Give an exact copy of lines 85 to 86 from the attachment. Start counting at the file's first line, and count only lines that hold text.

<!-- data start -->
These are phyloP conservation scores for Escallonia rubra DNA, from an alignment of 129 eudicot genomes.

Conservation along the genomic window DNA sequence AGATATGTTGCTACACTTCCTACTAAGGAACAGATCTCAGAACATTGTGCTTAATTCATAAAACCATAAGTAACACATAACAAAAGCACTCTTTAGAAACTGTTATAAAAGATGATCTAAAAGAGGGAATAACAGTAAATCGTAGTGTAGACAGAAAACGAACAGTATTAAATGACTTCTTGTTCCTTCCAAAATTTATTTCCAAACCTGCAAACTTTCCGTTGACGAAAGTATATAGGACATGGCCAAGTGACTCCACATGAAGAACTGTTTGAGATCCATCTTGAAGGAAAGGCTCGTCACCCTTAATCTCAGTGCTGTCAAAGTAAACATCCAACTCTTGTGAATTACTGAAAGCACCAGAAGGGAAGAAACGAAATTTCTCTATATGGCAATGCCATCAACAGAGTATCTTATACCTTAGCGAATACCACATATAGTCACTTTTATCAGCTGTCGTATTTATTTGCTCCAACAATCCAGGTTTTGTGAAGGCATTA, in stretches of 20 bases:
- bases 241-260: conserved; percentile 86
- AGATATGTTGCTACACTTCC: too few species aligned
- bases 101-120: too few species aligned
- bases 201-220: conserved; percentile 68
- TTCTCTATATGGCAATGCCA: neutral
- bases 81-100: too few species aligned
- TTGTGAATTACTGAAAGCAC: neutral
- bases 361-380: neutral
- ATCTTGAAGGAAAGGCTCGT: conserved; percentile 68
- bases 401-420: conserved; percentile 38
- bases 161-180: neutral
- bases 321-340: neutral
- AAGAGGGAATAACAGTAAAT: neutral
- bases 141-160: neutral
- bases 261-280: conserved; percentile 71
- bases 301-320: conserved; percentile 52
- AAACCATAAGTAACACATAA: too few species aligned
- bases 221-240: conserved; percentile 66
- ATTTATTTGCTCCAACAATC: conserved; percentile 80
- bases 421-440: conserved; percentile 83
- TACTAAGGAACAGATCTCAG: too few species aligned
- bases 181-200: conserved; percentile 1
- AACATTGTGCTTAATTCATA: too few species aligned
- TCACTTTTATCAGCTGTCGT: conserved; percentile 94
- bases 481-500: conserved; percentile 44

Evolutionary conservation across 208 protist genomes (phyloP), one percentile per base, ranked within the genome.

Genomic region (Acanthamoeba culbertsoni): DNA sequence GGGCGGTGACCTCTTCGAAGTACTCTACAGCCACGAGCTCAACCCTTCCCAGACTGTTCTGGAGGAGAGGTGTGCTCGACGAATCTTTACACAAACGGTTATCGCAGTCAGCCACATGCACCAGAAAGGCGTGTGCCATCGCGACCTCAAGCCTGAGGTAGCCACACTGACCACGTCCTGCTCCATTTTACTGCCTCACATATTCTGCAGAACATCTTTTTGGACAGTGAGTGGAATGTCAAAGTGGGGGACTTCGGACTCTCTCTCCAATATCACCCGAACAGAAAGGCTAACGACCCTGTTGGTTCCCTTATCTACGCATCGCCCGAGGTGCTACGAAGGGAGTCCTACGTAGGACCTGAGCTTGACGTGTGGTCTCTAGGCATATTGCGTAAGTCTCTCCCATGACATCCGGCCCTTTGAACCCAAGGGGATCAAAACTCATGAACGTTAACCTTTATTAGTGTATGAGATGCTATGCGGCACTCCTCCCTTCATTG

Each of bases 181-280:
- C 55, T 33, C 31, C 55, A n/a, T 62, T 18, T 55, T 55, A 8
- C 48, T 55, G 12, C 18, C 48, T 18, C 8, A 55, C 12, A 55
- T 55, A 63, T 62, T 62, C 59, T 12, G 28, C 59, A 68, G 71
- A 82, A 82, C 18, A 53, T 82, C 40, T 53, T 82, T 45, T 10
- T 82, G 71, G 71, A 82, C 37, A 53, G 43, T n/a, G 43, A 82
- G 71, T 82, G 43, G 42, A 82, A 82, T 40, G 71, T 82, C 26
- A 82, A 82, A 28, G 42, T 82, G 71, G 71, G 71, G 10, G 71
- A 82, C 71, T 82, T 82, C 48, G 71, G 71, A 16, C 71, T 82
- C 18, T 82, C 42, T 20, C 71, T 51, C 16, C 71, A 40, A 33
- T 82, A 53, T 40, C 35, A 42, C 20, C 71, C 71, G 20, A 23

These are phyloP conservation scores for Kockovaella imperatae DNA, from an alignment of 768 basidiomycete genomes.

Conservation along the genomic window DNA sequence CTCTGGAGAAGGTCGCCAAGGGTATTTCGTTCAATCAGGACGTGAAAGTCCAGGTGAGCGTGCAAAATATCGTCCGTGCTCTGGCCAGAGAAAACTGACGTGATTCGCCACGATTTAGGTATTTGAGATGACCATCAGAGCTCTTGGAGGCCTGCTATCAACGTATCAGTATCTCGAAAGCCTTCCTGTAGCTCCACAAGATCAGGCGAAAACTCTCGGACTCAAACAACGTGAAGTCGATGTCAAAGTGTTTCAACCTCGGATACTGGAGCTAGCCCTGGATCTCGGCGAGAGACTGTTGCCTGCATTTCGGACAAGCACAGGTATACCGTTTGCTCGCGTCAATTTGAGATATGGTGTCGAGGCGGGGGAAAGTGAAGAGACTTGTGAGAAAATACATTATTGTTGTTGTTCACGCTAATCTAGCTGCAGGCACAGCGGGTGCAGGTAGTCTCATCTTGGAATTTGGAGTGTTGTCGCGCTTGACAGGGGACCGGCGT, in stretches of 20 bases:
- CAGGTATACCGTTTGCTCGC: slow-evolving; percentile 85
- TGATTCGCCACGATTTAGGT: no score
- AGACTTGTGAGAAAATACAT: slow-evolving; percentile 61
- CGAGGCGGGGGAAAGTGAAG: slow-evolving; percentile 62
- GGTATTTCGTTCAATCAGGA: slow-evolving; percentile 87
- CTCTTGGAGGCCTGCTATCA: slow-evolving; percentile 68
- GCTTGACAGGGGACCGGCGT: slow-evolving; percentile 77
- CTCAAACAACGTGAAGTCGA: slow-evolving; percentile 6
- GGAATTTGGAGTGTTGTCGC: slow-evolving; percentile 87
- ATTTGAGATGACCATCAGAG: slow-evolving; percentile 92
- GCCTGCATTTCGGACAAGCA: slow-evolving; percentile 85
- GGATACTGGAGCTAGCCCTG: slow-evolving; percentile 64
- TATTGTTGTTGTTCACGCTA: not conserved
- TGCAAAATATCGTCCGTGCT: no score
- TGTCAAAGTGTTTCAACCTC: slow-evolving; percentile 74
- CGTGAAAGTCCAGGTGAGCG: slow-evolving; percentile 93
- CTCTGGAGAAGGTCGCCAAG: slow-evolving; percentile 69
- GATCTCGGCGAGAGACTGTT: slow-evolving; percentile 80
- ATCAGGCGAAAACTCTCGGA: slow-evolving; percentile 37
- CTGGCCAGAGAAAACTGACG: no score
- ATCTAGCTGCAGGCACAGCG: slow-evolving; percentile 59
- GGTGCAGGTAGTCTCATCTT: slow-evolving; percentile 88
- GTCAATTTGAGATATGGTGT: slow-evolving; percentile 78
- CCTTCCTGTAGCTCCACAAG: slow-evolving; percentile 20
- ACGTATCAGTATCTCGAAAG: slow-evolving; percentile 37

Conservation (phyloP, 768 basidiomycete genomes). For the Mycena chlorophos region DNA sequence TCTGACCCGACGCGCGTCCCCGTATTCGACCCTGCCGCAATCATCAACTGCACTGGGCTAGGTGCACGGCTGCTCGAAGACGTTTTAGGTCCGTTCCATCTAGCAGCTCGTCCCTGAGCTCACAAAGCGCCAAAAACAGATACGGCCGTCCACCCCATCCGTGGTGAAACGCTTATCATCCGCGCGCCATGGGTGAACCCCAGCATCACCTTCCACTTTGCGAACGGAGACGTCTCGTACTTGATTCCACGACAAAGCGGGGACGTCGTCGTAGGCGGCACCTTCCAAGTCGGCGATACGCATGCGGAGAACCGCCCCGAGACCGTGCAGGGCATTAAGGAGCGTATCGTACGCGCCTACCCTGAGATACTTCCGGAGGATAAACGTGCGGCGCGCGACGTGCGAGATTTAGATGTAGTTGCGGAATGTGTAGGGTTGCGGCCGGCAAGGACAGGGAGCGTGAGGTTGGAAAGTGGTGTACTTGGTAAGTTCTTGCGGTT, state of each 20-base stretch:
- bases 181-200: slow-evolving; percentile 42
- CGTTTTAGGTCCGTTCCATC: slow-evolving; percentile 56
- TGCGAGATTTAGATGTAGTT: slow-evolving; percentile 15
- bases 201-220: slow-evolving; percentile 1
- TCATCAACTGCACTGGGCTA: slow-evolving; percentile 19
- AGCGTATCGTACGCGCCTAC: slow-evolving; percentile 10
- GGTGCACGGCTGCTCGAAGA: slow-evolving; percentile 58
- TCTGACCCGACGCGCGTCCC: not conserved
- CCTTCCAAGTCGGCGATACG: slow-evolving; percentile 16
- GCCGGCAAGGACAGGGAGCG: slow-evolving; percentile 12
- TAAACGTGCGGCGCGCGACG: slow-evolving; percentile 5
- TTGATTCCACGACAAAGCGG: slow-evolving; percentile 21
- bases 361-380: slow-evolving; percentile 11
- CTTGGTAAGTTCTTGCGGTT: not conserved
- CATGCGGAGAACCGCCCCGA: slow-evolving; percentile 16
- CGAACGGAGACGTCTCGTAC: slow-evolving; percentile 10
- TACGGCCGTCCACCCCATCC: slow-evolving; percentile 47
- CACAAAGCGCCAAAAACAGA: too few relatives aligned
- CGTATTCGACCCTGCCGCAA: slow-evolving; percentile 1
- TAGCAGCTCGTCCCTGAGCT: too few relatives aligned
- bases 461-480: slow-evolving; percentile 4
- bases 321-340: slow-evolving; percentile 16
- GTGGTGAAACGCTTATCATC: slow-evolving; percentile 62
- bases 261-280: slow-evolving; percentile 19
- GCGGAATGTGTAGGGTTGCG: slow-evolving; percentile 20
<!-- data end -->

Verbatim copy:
- TACGGCCGTCCACCCCATCC: slow-evolving; percentile 47
- CACAAAGCGCCAAAAACAGA: too few relatives aligned